BRM: Sure. No question. What we tried to do is communicate, particularly with youngsters, from the eighth to the twelfth grade in language that was relevant to them based on scientific observations. So if you tell a twelve year-old, “Don’t use drugs and marijuana because you’ll get lung cancer,” they say, “That’s at age fifty; I’ll never be that old.” But you can say, “Look, don’t use drugs. Your mother will be ashamed of you. You’ll get pregnant. You’ll look foolish. You’ll get thrown off the football team.” So you’ve got to communicate with people in a truthful manner but in ways that are relevant.
BK: One of the techniques of eGetgoing that addresses the early issue is that we have video vignettes, they’re two minute segments and they’re showing real life situations with adolescents, and with adults for that matter, showing the consequences of what happens if you take drugs or alcohol. So for example, there might be a party scene where you have a party with a bunch of teenagers and they’re all drinking and taking drugs. And then in the vignette you see the consequences of that action or that behavior where the teenagers end up lying in the street, hit by a car, you know; bad things happen. You play the vignette online, people are engaged, and they’re entranced when they see it. Then they have a discussion as well; do you want to be that person? Look what happens. So you get an opportunity to visualize, using professional actors, the consequences of that kind of behavior. It’s one of the many tools that’s available to us because of this kind of technology.
GP: Yeah, OK. This is a cutting-edge kind of thing that you’re doing with this program. I want you to look into the future even a little bit further, if you would. If you had unlimited resources, and you could do whatever you wanted to do, what would you do in terms of drug addiction treatment that we’re not doing now?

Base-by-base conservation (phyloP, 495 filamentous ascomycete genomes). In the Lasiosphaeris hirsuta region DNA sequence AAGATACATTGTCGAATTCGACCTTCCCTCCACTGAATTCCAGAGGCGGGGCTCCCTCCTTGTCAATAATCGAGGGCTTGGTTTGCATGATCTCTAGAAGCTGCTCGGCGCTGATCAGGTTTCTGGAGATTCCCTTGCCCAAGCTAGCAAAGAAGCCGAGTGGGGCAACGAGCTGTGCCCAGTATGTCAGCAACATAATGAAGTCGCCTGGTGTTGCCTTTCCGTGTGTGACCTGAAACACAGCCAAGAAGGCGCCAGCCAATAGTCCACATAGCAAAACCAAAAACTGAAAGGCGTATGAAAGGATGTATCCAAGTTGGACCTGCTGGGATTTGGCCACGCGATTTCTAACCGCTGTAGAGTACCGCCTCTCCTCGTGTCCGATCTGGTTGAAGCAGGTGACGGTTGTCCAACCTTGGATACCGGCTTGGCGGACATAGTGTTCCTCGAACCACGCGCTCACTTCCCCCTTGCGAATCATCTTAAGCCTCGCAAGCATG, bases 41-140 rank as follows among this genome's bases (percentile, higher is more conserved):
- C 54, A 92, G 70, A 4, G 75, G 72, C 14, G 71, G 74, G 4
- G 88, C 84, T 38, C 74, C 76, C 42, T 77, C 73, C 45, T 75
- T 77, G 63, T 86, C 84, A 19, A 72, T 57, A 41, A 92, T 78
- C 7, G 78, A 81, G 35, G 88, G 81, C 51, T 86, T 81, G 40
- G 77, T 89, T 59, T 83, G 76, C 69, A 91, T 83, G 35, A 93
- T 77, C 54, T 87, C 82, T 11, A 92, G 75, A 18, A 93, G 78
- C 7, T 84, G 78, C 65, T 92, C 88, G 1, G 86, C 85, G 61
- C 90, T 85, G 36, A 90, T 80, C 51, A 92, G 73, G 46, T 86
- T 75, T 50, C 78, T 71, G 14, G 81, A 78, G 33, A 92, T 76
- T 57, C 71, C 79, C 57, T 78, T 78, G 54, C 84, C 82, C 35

BRM: Well, part of it’s a matter of scale for gosh sakes. You know we’ve got this scale. Most of us don’t use drugs. There are 290 million of us. We don’t abuse alcohol. Most of us, thankfully, don’t smoke cigarettes anymore. But among those who do, let’s use fifteen million as the figure, we need to do more. So it’s not good enough to have five facilities here in Washington. Before we’re done with this we need to reasonably offer care to everybody. Now one of the things, George, that I’d be remised if I didn’t say, particularly on this program is part of it’s technology, part of it’s a twelve-step process, part of it’s asking for support from a higher power. If you’ve never been to an Alcoholic’s Anonymous meeting, an open meeting, your viewers ought to go. It’s an incredibly powerful experience, and part of that is to understand that there is a spiritual dimension to recovery, and it’s something we’ve got to talk about and understand, and reach out to people with.
GP: Uh-huh. And I’ve got to ask you this; I’ve only got a few minutes left. Faith-based programs tend to work, whether it’s alcohol or drugs or whatever, they tend to work, don’t they?
BRM: They do.
GP: But why doesn’t the government use those programs? Fund those programs?
BRM: Well, actually, I think President Bush has done a lot of this. And he’s tried to reach out to these communities. And, you know, I’ve been to a lot of these programs: Baptist programs, Jewish programs, Catholic programsï¿½ And adding this spiritual dimension to recovery is an important tool. But you’ve got to be careful of: dealing with the federal government isn’t necessarily a good deal. And so a faith-based organization, sometimes you want to retain the unique characteristics of having people in the delivery system who are good Baptist boys and girls, or Catholics, or whatever. And so we got to be careful how we do this, but the power of faith is an important tool, and you’ll find it in CRC Health Groups also.
GP: Is that component involved in this?